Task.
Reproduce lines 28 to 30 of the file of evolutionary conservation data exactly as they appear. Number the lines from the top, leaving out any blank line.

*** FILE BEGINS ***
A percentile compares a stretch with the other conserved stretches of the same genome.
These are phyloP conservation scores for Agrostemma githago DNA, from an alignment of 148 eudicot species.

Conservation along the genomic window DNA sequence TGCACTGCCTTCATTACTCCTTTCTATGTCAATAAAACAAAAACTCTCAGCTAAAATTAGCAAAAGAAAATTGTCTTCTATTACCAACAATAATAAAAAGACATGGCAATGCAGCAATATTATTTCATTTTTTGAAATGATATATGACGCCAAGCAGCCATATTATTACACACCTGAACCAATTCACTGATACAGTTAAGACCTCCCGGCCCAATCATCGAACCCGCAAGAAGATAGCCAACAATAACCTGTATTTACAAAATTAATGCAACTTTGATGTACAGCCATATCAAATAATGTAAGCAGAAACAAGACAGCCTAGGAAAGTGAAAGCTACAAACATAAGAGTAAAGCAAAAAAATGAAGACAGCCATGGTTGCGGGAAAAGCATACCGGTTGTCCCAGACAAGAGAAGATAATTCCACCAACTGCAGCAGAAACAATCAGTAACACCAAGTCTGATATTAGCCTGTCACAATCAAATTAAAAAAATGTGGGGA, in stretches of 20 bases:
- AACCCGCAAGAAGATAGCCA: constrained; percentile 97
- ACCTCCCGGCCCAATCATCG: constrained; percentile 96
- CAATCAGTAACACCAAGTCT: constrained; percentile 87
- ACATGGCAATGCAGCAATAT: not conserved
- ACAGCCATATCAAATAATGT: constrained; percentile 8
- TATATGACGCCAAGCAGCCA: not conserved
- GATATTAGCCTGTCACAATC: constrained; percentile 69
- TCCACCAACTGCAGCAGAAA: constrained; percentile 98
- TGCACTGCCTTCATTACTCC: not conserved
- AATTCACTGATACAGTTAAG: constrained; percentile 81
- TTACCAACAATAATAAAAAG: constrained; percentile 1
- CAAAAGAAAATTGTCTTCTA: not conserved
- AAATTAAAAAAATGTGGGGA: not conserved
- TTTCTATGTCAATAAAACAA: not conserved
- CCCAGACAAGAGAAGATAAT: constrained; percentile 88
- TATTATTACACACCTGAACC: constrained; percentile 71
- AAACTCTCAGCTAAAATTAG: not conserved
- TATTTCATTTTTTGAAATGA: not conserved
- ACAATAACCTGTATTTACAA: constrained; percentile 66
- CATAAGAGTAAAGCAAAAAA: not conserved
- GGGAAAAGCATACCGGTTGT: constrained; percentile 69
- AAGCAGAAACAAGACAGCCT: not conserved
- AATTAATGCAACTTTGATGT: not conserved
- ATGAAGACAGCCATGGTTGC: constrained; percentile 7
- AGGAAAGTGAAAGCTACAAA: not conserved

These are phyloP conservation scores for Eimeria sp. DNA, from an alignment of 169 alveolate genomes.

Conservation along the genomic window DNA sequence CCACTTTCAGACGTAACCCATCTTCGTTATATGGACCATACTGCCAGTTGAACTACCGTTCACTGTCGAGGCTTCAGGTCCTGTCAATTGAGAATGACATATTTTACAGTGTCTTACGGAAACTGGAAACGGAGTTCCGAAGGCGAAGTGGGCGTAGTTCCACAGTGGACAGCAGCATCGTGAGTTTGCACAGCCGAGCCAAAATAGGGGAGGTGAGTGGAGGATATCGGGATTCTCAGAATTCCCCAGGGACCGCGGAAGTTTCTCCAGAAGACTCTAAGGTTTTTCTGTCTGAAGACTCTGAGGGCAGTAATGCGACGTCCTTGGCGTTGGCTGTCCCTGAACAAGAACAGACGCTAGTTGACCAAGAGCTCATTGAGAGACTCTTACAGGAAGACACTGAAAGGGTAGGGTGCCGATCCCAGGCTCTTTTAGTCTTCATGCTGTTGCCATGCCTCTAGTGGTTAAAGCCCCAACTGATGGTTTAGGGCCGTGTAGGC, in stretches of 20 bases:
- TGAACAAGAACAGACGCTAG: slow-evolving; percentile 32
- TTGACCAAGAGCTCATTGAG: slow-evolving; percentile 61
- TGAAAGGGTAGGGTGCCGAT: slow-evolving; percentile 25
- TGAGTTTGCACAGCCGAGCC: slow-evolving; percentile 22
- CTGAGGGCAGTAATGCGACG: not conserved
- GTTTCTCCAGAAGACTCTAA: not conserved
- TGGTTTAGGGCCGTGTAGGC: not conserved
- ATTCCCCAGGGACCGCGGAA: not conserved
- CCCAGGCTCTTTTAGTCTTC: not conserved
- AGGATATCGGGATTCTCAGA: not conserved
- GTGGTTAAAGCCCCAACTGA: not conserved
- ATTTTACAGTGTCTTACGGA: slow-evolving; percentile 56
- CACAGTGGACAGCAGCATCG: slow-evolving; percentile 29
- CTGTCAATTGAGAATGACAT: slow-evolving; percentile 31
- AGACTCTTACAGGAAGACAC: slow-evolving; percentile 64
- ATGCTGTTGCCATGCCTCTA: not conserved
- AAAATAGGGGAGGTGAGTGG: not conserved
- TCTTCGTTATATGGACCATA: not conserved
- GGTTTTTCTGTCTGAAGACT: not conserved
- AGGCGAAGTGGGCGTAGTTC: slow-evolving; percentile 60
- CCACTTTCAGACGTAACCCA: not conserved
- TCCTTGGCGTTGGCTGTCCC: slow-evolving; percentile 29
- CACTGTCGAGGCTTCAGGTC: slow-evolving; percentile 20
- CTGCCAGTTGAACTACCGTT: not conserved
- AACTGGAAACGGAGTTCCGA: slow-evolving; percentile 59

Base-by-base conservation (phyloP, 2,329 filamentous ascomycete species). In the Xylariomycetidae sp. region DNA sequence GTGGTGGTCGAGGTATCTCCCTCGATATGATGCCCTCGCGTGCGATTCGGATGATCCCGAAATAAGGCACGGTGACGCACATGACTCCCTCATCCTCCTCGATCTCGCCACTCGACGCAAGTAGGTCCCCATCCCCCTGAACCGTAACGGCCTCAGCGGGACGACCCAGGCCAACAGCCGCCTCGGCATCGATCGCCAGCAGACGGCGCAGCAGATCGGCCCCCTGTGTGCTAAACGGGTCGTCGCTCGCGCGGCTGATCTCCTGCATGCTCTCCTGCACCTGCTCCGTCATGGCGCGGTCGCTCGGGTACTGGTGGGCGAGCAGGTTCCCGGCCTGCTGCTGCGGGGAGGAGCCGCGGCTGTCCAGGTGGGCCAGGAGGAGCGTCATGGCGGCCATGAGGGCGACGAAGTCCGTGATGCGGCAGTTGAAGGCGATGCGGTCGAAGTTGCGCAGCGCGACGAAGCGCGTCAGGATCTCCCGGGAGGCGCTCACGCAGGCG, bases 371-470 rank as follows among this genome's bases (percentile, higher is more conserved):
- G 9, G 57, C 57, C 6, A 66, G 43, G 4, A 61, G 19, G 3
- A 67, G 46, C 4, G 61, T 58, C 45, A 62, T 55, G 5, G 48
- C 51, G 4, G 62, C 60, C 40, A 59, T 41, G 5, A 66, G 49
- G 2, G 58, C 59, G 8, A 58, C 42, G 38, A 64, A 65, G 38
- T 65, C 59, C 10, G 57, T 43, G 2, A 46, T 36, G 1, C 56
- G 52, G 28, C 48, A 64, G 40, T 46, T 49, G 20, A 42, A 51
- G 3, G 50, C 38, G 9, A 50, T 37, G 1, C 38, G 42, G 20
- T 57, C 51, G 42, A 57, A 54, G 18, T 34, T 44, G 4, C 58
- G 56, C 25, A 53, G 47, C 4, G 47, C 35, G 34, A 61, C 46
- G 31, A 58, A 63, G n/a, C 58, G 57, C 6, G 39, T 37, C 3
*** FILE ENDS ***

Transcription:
- AGGAAAGTGAAAGCTACAAA: not conserved

These are phyloP conservation scores for Eimeria sp. DNA, from an alignment of 169 alveolate genomes.

Conservation along the genomic window DNA sequence CCACTTTCAGACGTAACCCATCTTCGTTATATGGACCATACTGCCAGTTGAACTACCGTTCACTGTCGAGGCTTCAGGTCCTGTCAATTGAGAATGACATATTTTACAGTGTCTTACGGAAACTGGAAACGGAGTTCCGAAGGCGAAGTGGGCGTAGTTCCACAGTGGACAGCAGCATCGTGAGTTTGCACAGCCGAGCCAAAATAGGGGAGGTGAGTGGAGGATATCGGGATTCTCAGAATTCCCCAGGGACCGCGGAAGTTTCTCCAGAAGACTCTAAGGTTTTTCTGTCTGAAGACTCTGAGGGCAGTAATGCGACGTCCTTGGCGTTGGCTGTCCCTGAACAAGAACAGACGCTAGTTGACCAAGAGCTCATTGAGAGACTCTTACAGGAAGACACTGAAAGGGTAGGGTGCCGATCCCAGGCTCTTTTAGTCTTCATGCTGTTGCCATGCCTCTAGTGGTTAAAGCCCCAACTGATGGTTTAGGGCCGTGTAGGC, in stretches of 20 bases: